And then there were none. The Scottish pro-teams’ season came to an abrupt end one week earlier than they had hoped but, let’s look on the bright side, Gregor Townsend will have his sizeable Glasgow contingent available for an extra week of training ahead of the summer tour.
You would have got long odds on both teams notching 15 wins in the regular season and the fact that Edinburgh made the play-offs was a big step in the right direction by the club which had been the worst underperforming in the competition. New coach Richard Cockerill and his mantra, hard work never killed anyone, made a big impact but repeating those improvements next season will only get harder.
Glasgow were also under new management. Dave Rennie won a Super Rugby title with the Chiefs at his very first kick of the ball and I had a small investment at 7-1 on his repeating the trick in the Guinness Pro14. It didn’t happen for a variety of reasons, chief among them being Scarlets’ impressive victory in Friday’s semi-final at Scotstoun.
“I’ve really enjoyed it,” Rennie replied when asked about the season in the round. “I think we’ve grown in lots of areas. From a leadership point of view we’ve made a lot of developments and we’ve brought a lot of good young kids through.
“But ultimately I’m disappointed not to be playing next week. We always said it would be a pass mark if we could get into the semis and then it was about being the best team on the park for two weeks and getting a title. We fell short of that.”
There are several reasons. Too many of Glasgow’s big guns were firing blanks all season. Alex Dunbar and Huw Jones couldn’t even make the matchday squad on Friday although that may have been a mistake. Perhaps Tommy Seymour is suffering an excess of rugby after touring with the Lions last summer. Stuart Hogg, who missed the semi-final due to illness, didn’t play badly over the course of the season but nor did he light the blue touch paper in the way we have come to expect. Ali Price appeared to suffer a loss of confidence and if he never comes up against Gareth Davies again it will be too soon. And Finn Russell was, well, Finn Russell. The France-bound stand-off, pictured below, did good things and he did bad things with rather more of the latter than Rennie would like.
But this could be like the old joke about the man who goes to the doctor and, he says it hurts here, touching his cheek, and it hurts here touching his shoulder and it hurts here touching his knee. The doctor replies: “You’ve broken your finger.”
The anaemic display by Glasgow’s backs is at least partly down to one thing… the service from the forwards. Those same backs looked pretty handy running in nine tries against Zebre in March. But against the best packs in the Pro14, Glasgow’s lightweight forwards rarely won the collisions, especially in the second half of the season, as Rennie tacitly conceded.
“Will we be looking to strengthen the pack? Absolutely,” said the Glasgow coach when asked about his forwards. “The big thing is around being able to create some go forward.
“I think we’re pretty clear in what we’re trying to do, but we need to be more dynamic through the middle, get a bit of balance. Understand that we’ve gone through the middle, we’ve grouped [narrowed] them and now it’s on to move the ball away from there.”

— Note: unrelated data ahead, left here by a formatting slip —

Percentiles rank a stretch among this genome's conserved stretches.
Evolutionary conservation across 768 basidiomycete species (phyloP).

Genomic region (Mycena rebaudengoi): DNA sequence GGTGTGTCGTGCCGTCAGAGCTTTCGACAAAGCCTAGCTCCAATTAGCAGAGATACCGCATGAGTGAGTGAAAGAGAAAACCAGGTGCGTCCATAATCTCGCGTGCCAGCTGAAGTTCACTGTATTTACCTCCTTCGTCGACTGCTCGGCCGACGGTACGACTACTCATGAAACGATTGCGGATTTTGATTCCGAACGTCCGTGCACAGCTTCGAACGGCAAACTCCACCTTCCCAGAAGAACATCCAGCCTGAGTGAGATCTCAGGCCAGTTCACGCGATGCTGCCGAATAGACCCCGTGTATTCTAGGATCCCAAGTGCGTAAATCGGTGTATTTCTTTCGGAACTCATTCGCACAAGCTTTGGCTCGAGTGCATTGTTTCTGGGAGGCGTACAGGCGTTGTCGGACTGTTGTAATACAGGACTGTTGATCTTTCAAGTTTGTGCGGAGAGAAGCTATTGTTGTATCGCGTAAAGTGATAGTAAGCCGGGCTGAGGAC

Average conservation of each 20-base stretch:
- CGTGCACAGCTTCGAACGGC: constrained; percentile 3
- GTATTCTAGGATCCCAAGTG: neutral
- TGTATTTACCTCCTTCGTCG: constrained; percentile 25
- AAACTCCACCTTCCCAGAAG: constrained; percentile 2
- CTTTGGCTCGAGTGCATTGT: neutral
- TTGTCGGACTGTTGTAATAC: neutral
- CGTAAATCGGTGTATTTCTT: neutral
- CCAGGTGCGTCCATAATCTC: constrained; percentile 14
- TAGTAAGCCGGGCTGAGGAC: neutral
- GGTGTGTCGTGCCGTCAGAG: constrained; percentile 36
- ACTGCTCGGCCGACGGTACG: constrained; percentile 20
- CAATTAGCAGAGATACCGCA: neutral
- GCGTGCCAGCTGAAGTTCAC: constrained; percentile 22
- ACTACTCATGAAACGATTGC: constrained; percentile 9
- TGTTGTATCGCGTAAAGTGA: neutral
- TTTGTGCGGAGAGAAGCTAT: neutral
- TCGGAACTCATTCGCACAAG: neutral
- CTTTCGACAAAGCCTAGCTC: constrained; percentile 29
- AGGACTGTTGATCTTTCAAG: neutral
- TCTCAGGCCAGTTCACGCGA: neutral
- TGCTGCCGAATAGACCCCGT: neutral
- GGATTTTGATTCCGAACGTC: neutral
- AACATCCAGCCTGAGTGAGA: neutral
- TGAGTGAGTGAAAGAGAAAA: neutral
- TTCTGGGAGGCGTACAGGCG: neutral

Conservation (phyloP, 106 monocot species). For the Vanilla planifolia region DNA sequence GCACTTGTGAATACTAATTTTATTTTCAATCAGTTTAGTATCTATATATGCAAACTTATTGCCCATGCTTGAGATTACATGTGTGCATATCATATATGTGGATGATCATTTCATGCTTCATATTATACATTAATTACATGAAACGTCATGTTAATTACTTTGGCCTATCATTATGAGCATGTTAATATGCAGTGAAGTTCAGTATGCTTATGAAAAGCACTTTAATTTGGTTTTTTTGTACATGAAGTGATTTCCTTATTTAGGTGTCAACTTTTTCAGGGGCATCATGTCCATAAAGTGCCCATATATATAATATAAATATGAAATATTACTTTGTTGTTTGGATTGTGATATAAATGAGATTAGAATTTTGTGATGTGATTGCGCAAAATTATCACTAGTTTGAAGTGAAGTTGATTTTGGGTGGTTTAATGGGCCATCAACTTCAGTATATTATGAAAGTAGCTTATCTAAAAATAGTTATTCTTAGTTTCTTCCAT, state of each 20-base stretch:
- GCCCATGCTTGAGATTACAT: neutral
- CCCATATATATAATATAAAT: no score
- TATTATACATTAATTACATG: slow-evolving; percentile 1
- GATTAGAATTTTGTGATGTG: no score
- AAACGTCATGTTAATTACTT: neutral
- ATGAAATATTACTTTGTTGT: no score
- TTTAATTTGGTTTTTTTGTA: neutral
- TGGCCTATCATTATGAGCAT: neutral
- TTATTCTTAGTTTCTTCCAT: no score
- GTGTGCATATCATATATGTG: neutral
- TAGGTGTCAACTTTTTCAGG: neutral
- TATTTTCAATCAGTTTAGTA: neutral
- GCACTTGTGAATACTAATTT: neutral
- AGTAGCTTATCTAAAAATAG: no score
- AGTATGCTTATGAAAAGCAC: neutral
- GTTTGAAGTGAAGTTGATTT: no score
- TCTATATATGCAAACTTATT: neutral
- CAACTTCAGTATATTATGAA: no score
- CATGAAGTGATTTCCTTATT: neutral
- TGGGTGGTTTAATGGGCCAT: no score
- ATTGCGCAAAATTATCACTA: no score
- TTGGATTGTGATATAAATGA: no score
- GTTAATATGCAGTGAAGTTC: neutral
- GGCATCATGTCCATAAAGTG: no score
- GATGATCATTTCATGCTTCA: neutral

But Glasgow’s powderpuff pack rarely made any dent in the Scarlets defence on Friday evening when their “go-forward” could be measured in millimetres. Glasgow repeatedly ran into a red brick wall. At one point in the first half Glasgow used two big miss passes to find Ruaridh Jackson on the right flank only for the full-back to find himself outnumbered because the Scarlets’ defence had not been narrowed. You have to earn the right to go wide and Glasgow, for all their undoubted efforts, struggle to do that against the big boys.
Only in the final quarter, with the Scarlets tiring and the match already won, did Glasgow’s big men finally make some headway, which is why Peter Horne looked better than Russell on the night.
“We’ve got a couple of options to come back in,” Rennie added. “Hopefully that will give us a little bit more go forward and a little bit more edge.”
Some of that much-needed edge will be imported. Glasgow are losing nine players for various reasons this summer and according to the coach they have replaced perhaps seven of them, most of whom have yet to be announced and you have to hope there is a big, beefy ball-carrying blindside in there somewhere. Teenager Matt Fagerson is a super rugby player but a stick insect compared to most of the behemoths he faces.
Some of that edge is closer to hand. Adam Ashe has a point to prove after making only eight league appearances; three more than Brian Alainu’uese who last played in October and is exactly the big-boned, hard-nosed enforcer that Glasgow need. Oli Kebble is a genuine option on either side of the scrum, adding power in defence and attack that Glasgow just don’t have.
On the plus side Rennie name-checked a few of the young players, Fagerson, George Horne and Adam Hastings, who will be better for the experience they have gained this season.
Those three will tour with Scotland next month but those Warriors that don’t will get a whole month off before pre-season starts in earnest after a gruelling 50-week season.
You have to hope that the big weights in the Scotstoun gym are going to be fully booked for when the players return to business.